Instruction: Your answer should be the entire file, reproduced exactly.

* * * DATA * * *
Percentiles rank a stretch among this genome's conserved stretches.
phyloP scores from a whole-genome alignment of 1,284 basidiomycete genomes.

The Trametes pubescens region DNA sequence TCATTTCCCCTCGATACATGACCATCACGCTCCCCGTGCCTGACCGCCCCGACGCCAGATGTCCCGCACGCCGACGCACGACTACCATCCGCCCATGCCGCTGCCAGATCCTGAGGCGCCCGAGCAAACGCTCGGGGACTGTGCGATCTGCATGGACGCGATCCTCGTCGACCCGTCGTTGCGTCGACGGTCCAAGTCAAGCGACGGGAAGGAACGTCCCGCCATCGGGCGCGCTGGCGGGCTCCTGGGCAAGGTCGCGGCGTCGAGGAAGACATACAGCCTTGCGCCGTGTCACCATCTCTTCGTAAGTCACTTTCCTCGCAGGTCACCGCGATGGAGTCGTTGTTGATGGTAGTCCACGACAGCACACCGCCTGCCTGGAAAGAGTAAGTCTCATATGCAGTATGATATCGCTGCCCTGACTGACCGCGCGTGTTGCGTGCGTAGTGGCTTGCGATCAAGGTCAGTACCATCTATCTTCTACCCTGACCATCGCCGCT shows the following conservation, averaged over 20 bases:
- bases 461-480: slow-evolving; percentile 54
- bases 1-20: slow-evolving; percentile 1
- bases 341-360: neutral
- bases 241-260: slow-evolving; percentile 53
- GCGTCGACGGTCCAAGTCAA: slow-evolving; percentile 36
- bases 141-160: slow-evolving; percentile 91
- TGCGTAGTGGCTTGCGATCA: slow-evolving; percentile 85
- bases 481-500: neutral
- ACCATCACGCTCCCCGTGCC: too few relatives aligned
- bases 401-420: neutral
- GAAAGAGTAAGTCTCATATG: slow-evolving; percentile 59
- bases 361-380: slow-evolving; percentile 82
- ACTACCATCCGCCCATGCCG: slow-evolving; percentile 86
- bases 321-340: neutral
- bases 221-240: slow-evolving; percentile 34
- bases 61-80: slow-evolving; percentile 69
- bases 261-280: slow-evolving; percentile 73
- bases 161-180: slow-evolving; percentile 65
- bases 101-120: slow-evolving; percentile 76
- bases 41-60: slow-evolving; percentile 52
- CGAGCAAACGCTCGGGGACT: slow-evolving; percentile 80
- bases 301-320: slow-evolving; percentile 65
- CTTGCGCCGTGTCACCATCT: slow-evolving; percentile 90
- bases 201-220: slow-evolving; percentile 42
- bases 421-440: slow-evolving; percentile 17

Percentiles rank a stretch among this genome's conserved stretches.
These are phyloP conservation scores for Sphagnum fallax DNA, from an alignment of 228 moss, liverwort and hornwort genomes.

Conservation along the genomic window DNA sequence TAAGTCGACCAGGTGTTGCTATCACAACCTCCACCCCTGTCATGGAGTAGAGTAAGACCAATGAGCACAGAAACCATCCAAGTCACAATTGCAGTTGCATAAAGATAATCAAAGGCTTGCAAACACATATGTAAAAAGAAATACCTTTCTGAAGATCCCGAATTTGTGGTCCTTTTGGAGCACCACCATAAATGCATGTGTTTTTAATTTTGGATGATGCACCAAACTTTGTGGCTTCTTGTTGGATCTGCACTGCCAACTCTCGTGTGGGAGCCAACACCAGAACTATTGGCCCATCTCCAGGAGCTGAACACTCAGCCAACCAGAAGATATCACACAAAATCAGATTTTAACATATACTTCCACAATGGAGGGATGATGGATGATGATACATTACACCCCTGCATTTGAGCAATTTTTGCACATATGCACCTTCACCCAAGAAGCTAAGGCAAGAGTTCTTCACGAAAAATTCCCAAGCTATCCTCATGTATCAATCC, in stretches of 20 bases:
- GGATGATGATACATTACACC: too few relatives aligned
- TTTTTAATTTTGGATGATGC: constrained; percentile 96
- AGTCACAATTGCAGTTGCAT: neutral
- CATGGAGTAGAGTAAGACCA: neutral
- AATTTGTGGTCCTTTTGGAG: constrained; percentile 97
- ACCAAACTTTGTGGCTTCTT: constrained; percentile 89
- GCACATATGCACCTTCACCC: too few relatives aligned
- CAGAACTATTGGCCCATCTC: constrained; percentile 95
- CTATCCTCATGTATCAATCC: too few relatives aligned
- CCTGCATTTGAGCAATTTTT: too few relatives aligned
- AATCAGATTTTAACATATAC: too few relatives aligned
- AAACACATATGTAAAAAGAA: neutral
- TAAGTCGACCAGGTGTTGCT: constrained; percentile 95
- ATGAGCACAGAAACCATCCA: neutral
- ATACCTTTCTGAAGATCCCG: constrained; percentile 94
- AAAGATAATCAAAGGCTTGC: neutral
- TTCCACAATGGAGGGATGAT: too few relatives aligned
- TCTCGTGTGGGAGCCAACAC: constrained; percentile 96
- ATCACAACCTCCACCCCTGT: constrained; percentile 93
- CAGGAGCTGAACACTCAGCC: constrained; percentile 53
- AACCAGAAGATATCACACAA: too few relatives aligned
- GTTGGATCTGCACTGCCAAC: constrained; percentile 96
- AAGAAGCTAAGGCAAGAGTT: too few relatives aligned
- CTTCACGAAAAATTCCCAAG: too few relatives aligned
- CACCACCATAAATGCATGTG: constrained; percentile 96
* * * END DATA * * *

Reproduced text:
Percentiles rank a stretch among this genome's conserved stretches.
phyloP scores from a whole-genome alignment of 1,284 basidiomycete genomes.

The Trametes pubescens region DNA sequence TCATTTCCCCTCGATACATGACCATCACGCTCCCCGTGCCTGACCGCCCCGACGCCAGATGTCCCGCACGCCGACGCACGACTACCATCCGCCCATGCCGCTGCCAGATCCTGAGGCGCCCGAGCAAACGCTCGGGGACTGTGCGATCTGCATGGACGCGATCCTCGTCGACCCGTCGTTGCGTCGACGGTCCAAGTCAAGCGACGGGAAGGAACGTCCCGCCATCGGGCGCGCTGGCGGGCTCCTGGGCAAGGTCGCGGCGTCGAGGAAGACATACAGCCTTGCGCCGTGTCACCATCTCTTCGTAAGTCACTTTCCTCGCAGGTCACCGCGATGGAGTCGTTGTTGATGGTAGTCCACGACAGCACACCGCCTGCCTGGAAAGAGTAAGTCTCATATGCAGTATGATATCGCTGCCCTGACTGACCGCGCGTGTTGCGTGCGTAGTGGCTTGCGATCAAGGTCAGTACCATCTATCTTCTACCCTGACCATCGCCGCT shows the following conservation, averaged over 20 bases:
- bases 461-480: slow-evolving; percentile 54
- bases 1-20: slow-evolving; percentile 1
- bases 341-360: neutral
- bases 241-260: slow-evolving; percentile 53
- GCGTCGACGGTCCAAGTCAA: slow-evolving; percentile 36
- bases 141-160: slow-evolving; percentile 91
- TGCGTAGTGGCTTGCGATCA: slow-evolving; percentile 85
- bases 481-500: neutral
- ACCATCACGCTCCCCGTGCC: too few relatives aligned
- bases 401-420: neutral
- GAAAGAGTAAGTCTCATATG: slow-evolving; percentile 59
- bases 361-380: slow-evolving; percentile 82
- ACTACCATCCGCCCATGCCG: slow-evolving; percentile 86
- bases 321-340: neutral
- bases 221-240: slow-evolving; percentile 34
- bases 61-80: slow-evolving; percentile 69
- bases 261-280: slow-evolving; percentile 73
- bases 161-180: slow-evolving; percentile 65
- bases 101-120: slow-evolving; percentile 76
- bases 41-60: slow-evolving; percentile 52
- CGAGCAAACGCTCGGGGACT: slow-evolving; percentile 80
- bases 301-320: slow-evolving; percentile 65
- CTTGCGCCGTGTCACCATCT: slow-evolving; percentile 90
- bases 201-220: slow-evolving; percentile 42
- bases 421-440: slow-evolving; percentile 17

Percentiles rank a stretch among this genome's conserved stretches.
These are phyloP conservation scores for Sphagnum fallax DNA, from an alignment of 228 moss, liverwort and hornwort genomes.

Conservation along the genomic window DNA sequence TAAGTCGACCAGGTGTTGCTATCACAACCTCCACCCCTGTCATGGAGTAGAGTAAGACCAATGAGCACAGAAACCATCCAAGTCACAATTGCAGTTGCATAAAGATAATCAAAGGCTTGCAAACACATATGTAAAAAGAAATACCTTTCTGAAGATCCCGAATTTGTGGTCCTTTTGGAGCACCACCATAAATGCATGTGTTTTTAATTTTGGATGATGCACCAAACTTTGTGGCTTCTTGTTGGATCTGCACTGCCAACTCTCGTGTGGGAGCCAACACCAGAACTATTGGCCCATCTCCAGGAGCTGAACACTCAGCCAACCAGAAGATATCACACAAAATCAGATTTTAACATATACTTCCACAATGGAGGGATGATGGATGATGATACATTACACCCCTGCATTTGAGCAATTTTTGCACATATGCACCTTCACCCAAGAAGCTAAGGCAAGAGTTCTTCACGAAAAATTCCCAAGCTATCCTCATGTATCAATCC, in stretches of 20 bases:
- GGATGATGATACATTACACC: too few relatives aligned
- TTTTTAATTTTGGATGATGC: constrained; percentile 96
- AGTCACAATTGCAGTTGCAT: neutral
- CATGGAGTAGAGTAAGACCA: neutral
- AATTTGTGGTCCTTTTGGAG: constrained; percentile 97
- ACCAAACTTTGTGGCTTCTT: constrained; percentile 89
- GCACATATGCACCTTCACCC: too few relatives aligned
- CAGAACTATTGGCCCATCTC: constrained; percentile 95
- CTATCCTCATGTATCAATCC: too few relatives aligned
- CCTGCATTTGAGCAATTTTT: too few relatives aligned
- AATCAGATTTTAACATATAC: too few relatives aligned
- AAACACATATGTAAAAAGAA: neutral
- TAAGTCGACCAGGTGTTGCT: constrained; percentile 95
- ATGAGCACAGAAACCATCCA: neutral
- ATACCTTTCTGAAGATCCCG: constrained; percentile 94
- AAAGATAATCAAAGGCTTGC: neutral
- TTCCACAATGGAGGGATGAT: too few relatives aligned
- TCTCGTGTGGGAGCCAACAC: constrained; percentile 96
- ATCACAACCTCCACCCCTGT: constrained; percentile 93
- CAGGAGCTGAACACTCAGCC: constrained; percentile 53
- AACCAGAAGATATCACACAA: too few relatives aligned
- GTTGGATCTGCACTGCCAAC: constrained; percentile 96
- AAGAAGCTAAGGCAAGAGTT: too few relatives aligned
- CTTCACGAAAAATTCCCAAG: too few relatives aligned
- CACCACCATAAATGCATGTG: constrained; percentile 96